Speak of nuclear winter, and my thoughts go not to bleak, windswept plains. There are no undead hordes clawing at my clapboards, no marauding gangs out collecting rainwater. In my (admittedly hopeful) imagined ruins, we can all rely on the safety of one thing: the climate-controlled vaults of the National Film Registry.

As I write, the Registry is home to some 700 films that the Board has deemed “culturally, historically, or aesthetically significant,” ranging from Fred Ott’s Sneeze (a five second film of Edison’s that is a record of exactly what it claims to be) to punk documentary The Decline of Western Civilization, which was ushered in with last year’s class. It is also the subject of a fascinating documentary called These Amazing Shadows (which is not in the Registry, but can be streamed from various online outlets).

But there is one film in those vaults that I have come to believe will outlast us all. Like the legendary cockroach that thumbs its nose at the mushroom clouds, It’s a Wonderful Life, screening this week at Amherst Cinema, has proven to be damn near invincible. Frank Capra’s 1946 Christmas fantasy, starring James Stewart, may sound darker than it plays (synopsis: an angel tries to stop a sad sack from killing himself on Christmas Eve) but it has always been an odd mixture of depression and over the top sentimentality. When Stewart’s George Bailey tells his angel he wishes he had never been born, we aren’t expecting the consequences of that little rejiggering of history to include the deaths (poison, drowning) of two children. For good measure, one of those children was supposed to grow up to be a Navy pilot; now all the soldiers he was supposed to save were dead too. One senses here the remaining influence of Capra’s WWII gig as the director of the Why We Fight series, produced for the U.S. military; It’s a Wonderful Life marked the filmmaker’s return to making movies for the crowds back home.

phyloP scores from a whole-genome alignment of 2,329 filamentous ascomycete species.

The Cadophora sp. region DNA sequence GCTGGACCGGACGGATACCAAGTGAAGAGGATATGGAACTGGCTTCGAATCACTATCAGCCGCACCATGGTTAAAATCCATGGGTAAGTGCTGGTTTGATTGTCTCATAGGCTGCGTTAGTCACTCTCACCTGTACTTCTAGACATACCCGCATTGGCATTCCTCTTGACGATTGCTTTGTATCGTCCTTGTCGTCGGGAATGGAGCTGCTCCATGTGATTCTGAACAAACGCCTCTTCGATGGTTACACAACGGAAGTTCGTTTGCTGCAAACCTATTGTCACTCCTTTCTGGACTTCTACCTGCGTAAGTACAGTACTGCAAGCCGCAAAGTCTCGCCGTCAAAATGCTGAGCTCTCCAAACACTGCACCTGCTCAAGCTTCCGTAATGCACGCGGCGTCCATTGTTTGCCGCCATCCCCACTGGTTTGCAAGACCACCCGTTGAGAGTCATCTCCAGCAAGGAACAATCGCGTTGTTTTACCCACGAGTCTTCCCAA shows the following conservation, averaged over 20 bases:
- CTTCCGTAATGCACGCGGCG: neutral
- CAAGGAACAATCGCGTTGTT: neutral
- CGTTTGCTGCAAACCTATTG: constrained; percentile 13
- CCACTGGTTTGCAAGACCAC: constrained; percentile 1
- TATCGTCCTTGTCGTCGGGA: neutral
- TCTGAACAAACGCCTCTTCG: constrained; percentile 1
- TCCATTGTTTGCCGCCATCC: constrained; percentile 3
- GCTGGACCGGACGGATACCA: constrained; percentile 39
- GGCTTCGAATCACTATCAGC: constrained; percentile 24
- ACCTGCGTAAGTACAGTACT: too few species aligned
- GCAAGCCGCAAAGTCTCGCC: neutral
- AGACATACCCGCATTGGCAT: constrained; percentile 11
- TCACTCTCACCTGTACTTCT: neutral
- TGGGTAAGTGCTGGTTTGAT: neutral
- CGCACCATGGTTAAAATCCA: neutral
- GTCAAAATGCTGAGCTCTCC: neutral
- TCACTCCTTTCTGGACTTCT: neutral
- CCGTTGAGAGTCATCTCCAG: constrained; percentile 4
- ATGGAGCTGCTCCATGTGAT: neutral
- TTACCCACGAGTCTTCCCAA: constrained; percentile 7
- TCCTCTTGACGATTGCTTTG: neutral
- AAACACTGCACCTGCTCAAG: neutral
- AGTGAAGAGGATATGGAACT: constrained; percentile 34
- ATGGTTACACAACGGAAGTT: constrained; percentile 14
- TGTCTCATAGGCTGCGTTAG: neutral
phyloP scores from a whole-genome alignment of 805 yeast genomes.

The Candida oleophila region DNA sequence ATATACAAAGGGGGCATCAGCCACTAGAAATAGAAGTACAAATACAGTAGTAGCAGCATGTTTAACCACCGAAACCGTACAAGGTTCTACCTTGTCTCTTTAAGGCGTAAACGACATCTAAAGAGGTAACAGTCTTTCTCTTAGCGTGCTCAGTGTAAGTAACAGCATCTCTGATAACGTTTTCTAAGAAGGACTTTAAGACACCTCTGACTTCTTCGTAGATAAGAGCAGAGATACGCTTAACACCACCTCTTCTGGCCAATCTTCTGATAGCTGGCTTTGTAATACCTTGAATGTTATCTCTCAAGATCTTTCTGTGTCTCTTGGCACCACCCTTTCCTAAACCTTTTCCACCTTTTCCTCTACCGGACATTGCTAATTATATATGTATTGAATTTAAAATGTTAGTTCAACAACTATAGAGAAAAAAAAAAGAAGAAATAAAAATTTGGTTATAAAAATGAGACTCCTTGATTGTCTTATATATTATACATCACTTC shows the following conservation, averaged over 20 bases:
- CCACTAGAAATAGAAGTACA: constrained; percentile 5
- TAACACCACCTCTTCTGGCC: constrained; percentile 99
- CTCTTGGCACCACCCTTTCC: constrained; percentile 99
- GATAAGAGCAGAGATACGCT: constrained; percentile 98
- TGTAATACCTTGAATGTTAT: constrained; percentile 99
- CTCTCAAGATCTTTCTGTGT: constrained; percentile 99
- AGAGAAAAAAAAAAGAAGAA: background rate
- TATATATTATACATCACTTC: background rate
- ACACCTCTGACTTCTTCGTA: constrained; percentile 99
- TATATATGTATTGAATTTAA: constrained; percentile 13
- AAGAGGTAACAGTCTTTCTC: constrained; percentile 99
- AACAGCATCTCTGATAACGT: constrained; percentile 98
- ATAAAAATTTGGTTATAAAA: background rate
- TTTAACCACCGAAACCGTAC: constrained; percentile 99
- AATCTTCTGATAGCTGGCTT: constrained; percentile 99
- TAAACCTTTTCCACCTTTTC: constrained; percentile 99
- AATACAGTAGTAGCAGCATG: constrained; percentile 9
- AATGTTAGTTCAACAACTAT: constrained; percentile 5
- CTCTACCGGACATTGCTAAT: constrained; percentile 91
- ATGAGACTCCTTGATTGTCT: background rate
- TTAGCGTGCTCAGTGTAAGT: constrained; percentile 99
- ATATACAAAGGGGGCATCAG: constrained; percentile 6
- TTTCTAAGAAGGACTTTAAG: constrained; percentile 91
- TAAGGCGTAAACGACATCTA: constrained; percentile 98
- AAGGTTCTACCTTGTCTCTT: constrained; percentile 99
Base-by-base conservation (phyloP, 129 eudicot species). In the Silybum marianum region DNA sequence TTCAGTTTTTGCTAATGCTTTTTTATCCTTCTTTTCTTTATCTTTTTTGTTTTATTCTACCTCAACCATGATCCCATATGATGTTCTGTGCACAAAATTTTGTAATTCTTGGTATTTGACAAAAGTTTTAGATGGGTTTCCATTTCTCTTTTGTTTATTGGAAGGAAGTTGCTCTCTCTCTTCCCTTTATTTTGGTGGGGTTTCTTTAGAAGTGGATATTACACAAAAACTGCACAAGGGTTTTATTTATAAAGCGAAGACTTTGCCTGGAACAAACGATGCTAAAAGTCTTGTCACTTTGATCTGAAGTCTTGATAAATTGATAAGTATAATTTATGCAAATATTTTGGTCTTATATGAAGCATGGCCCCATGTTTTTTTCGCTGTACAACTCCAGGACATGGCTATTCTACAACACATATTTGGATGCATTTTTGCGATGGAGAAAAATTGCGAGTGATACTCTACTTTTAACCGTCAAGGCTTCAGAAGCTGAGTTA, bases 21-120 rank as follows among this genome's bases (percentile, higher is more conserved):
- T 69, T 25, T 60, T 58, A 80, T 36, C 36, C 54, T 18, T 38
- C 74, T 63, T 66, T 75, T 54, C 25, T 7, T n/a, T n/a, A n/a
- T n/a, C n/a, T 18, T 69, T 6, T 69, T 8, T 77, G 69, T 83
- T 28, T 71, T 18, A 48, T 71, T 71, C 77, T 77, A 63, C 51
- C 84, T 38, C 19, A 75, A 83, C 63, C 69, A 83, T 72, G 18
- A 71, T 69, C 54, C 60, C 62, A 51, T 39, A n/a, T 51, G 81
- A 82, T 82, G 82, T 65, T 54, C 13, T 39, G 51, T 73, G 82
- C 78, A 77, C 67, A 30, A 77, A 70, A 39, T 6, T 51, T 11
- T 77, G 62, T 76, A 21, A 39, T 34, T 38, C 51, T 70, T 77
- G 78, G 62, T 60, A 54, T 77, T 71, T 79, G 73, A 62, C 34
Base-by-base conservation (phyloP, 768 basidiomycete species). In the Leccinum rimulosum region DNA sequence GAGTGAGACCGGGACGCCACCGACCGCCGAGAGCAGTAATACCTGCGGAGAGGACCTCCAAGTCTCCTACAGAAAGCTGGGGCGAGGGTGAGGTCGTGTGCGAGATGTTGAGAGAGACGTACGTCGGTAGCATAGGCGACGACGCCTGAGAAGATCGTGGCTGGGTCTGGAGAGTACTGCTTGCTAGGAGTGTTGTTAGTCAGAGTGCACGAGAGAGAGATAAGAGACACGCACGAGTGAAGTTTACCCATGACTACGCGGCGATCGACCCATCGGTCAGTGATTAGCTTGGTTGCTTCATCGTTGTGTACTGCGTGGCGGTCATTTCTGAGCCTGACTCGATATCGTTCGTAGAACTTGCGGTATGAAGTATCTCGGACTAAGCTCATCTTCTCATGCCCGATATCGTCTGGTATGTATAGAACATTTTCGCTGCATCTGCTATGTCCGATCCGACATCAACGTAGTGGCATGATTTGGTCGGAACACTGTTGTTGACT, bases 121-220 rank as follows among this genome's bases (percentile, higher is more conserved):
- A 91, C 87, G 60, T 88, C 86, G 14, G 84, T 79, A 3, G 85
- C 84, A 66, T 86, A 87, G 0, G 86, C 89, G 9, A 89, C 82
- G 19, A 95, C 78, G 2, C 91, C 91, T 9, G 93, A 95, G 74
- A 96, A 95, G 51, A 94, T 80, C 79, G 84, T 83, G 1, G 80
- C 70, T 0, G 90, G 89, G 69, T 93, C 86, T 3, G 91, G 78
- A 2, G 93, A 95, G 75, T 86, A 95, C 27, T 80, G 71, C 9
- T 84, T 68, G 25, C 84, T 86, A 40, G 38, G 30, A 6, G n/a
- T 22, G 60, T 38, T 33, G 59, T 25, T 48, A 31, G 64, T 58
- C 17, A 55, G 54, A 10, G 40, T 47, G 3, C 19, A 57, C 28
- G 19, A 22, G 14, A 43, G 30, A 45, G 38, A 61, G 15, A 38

As it turned out, Capra had lost a bit of his sparkle — or the war had taken it away. His Christmas gift was a bit of a dud in its day, one of only two films his new Liberty Films studio eked out before it shut down for good. But as the Christmases kept coming, so did Capra’s hard-shelled little movie, and by the 1980s, it had outlasted many of its contemporaries and found a new life as an annual tradition in homes where the TV never got cold. By the time the National Film Registry honored it in 1990, it was widely hailed as an American classic. But if you can’t make it out this week to catch it, I wouldn’t worry all that much: it will be back again next December.

It’s a Wonderful Life, Friday and Saturday, Dec. 22-23 at 2pm, Amherst Cinema, 28 Amity St., Amherst.

Also this week: the Berkshire Museum’s Little Cinema hosts a mesmerizing look at card magician Richard Turner in the documentary Dealt. Film lovers have gotten increasingly familiar with up close card magic though the sleight-of-hand work of magician and actor Ricky Jay, but Turner’s story has a twist all its own: he is completely blind. As Luke Korem’s film recounts the childhood disease that led to Turner losing his sight, and the rebellious years that followed — he is shown in archive footage taking part in a kickboxing bout — it builds the story of a remarkable man whose force of will, one realizes, has been there from the very beginning. When Turner suggests that “I want to be known for what I do on its own merit, because I don’t consider myself disabled,” you feel foolish to realize that you had even considered it yourself.

Dealt, Thursday-Saturday, Dec. 21-23, 7pm, Berkshire Museum Little Cinema, 39 South St., Pittsfield.

Jack Brown can be reached at cinemadope@gmail.com.